Earlier this month, an algae bloom in Lake Erie contaminated the water of more than 500,000 Toledo, Ohio residents, leading to a drinking water ban lasting several days.
On a smaller but no less heartbreaking scale, a family living just down the road from our headquarters in St. Paul, Minnesota experienced the passing away of their beloved pet dog, after it had found its way into a blue-green algae bloom in a nearby pond.
With stories like these, the issue of algae blooms continues to occupy the news cycles, with information regarding what is causing these blooms, what to do if you encounter one and, most troublingly, future risks.
As we reach the mid-way point of August, we also find ourselves mid-way through National Water Quality Month – a month set aside by the Environmental Protection Agency (EPA) for us all to recognize the impact we have on this resource – and think about what more we can do to protect it for future generations. Unfortunately, with drinking water shortages, pollution and distribution challenges present on such a global scale, it can sometimes be difficult to find that one perfect niche in which we can make a difference. Fortunately, battling back against the creation and spread of algae blooms just happens to be one of those niches.
What Are Algae Blooms?
Algae can exist as anything from single-celled bacteria to large seaweeds with little to no root structure. These types of life-forms produce their own food using energy from sunlight, a process called photosynthesis, which you just may remember from science class.
When weather conditions are just right, from warmer temperatures to stronger wind patterns, nasty looking algae will grow and spread rapidly giving a distinctly mucky look to bodies of water. A form of algae, cyanobacteria – more commonly referred to as ‘blue-green algae’ – poses perhaps the greatest threat as this variety can be blamed for both the recent issues in Toledo and the passing of the family dog in St. Paul.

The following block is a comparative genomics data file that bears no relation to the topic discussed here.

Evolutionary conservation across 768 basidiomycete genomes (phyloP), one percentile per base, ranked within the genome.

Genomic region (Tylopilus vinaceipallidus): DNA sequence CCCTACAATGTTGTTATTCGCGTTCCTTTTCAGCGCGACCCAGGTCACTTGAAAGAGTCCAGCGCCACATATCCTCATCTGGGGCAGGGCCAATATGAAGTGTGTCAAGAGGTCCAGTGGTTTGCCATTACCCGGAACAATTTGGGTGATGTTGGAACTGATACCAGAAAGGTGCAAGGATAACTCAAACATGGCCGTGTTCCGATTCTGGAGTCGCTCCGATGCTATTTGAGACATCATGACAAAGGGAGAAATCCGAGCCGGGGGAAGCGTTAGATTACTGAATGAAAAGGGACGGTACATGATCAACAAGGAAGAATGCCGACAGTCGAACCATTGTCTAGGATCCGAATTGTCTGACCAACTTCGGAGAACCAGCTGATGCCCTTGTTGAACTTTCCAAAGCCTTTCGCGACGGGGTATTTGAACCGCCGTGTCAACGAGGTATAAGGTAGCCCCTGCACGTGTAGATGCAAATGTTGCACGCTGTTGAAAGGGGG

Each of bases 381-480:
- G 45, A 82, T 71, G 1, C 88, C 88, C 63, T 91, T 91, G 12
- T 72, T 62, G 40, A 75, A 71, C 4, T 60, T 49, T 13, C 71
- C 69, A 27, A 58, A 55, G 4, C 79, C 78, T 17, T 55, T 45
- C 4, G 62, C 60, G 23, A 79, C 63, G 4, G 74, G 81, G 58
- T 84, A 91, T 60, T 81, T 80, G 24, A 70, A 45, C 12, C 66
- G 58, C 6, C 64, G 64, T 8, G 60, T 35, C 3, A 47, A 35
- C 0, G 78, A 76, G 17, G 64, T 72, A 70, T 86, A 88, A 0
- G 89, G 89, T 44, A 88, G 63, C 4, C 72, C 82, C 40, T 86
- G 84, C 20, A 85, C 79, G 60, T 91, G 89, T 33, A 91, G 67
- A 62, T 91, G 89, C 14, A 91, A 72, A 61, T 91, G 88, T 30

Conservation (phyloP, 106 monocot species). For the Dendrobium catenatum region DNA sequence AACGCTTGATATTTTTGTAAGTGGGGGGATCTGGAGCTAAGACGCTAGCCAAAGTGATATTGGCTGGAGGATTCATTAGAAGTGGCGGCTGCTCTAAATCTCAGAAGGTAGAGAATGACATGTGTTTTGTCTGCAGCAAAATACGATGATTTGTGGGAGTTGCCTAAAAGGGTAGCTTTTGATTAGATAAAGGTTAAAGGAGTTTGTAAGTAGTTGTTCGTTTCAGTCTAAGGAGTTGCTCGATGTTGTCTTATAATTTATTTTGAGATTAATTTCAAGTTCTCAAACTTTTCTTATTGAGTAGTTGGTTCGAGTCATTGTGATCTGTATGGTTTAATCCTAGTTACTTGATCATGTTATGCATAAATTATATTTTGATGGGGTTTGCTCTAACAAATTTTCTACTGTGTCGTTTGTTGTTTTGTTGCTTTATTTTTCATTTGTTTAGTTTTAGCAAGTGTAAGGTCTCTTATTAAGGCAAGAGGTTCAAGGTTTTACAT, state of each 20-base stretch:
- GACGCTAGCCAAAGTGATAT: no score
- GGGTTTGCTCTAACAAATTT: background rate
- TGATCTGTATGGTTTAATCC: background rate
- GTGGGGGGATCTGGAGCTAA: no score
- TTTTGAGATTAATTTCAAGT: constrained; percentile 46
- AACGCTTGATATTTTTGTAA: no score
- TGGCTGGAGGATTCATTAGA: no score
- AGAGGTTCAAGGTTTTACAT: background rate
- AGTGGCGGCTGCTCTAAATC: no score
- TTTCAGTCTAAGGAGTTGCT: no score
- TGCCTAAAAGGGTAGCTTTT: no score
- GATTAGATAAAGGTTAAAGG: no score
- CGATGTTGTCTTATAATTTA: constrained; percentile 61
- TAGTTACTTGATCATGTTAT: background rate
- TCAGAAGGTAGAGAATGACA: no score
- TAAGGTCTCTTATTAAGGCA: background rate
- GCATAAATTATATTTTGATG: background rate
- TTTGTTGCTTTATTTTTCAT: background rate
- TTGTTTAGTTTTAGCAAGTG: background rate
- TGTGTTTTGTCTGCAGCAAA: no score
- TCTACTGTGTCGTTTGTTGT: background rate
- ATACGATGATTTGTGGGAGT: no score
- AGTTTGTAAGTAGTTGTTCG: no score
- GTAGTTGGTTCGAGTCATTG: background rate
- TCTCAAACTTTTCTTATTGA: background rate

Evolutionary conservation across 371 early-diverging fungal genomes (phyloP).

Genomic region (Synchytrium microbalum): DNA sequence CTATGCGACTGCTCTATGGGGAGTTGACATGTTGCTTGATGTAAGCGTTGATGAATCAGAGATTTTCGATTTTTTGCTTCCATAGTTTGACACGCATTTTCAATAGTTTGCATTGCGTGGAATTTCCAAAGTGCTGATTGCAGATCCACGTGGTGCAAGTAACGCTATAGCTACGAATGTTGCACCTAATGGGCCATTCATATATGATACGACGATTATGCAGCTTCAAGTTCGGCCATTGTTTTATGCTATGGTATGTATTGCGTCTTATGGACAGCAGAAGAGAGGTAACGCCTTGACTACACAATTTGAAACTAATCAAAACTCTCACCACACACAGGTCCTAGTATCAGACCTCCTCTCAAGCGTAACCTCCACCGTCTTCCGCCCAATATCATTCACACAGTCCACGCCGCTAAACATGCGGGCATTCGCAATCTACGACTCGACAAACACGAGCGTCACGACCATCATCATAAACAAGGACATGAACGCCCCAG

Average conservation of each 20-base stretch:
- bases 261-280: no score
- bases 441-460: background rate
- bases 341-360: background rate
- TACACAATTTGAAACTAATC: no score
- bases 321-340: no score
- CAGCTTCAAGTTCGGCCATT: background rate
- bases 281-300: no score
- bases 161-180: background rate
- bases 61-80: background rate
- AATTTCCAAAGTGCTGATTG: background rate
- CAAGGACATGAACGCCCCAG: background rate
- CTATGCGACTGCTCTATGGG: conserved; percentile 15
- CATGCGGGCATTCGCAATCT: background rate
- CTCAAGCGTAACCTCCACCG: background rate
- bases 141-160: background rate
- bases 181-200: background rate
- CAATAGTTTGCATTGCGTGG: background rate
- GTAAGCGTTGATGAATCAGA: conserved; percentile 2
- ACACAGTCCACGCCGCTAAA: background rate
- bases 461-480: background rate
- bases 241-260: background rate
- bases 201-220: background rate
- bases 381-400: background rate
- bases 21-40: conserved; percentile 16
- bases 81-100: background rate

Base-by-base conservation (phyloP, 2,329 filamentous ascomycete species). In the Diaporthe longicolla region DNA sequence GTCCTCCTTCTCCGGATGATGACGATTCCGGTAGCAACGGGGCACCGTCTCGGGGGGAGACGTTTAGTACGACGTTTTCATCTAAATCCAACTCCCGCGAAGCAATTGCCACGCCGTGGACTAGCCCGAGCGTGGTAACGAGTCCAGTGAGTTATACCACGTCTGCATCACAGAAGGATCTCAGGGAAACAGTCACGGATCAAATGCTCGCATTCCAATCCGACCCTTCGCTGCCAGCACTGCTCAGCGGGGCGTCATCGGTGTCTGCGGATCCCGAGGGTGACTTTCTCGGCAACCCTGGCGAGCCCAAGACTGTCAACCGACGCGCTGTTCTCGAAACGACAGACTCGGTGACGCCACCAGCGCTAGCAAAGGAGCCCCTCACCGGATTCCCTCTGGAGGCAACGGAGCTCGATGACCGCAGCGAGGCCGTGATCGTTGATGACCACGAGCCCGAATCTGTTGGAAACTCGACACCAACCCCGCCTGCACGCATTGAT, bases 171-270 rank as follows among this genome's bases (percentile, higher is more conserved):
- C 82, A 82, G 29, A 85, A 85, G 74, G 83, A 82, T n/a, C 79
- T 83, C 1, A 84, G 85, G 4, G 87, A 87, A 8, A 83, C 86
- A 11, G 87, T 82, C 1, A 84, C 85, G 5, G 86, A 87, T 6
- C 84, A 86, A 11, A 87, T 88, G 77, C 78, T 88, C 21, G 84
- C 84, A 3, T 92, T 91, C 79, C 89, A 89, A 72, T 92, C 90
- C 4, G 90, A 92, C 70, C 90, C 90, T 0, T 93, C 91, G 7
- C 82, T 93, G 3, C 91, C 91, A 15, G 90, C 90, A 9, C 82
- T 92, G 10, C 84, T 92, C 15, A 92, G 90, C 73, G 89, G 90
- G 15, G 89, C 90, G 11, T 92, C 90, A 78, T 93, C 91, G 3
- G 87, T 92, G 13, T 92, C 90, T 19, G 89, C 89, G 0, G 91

Dogs, farm animals and small children, in fact, are most at risk for exposure and sickness from algae blooms by virtue of the very behaviors that make them unique. Farm animals and pets are not the most discerning when it comes to their drinking water source. Children are not the most discerning when it comes to the bodies of water in which they play. And dogs double-down, by drinking anything, playing anywhere – and in the case of Labradors, especially – frantically licking their fur.
For parents and pet-owners, this resource from the California Department of Public Health is an invaluable bookmark as it provides detailed instructions regarding what you will need to do in the event that your child or pet is exposed.
Is Human Activity Solely To Blame?
Not entirely. These types of organisms are primitive forms of life that have no trouble surviving and spreading through purely natural conditions. That said, human activity can be held responsible for some of the rapid spread we are seeing.
Some types of activity called out by Nate Drag of Buffalo Rising include:
- Fertilization by commercial farms and residential lawns that can result in the runoff that helps to feed these organisms
- Reduction in wetlands that act as a natural filter for the chemicals that contribute to these blooms, through any activities that increase our footprint (carbon or otherwise)
- Pollution of plastic debris that can act as a vector helping algae blooms to spread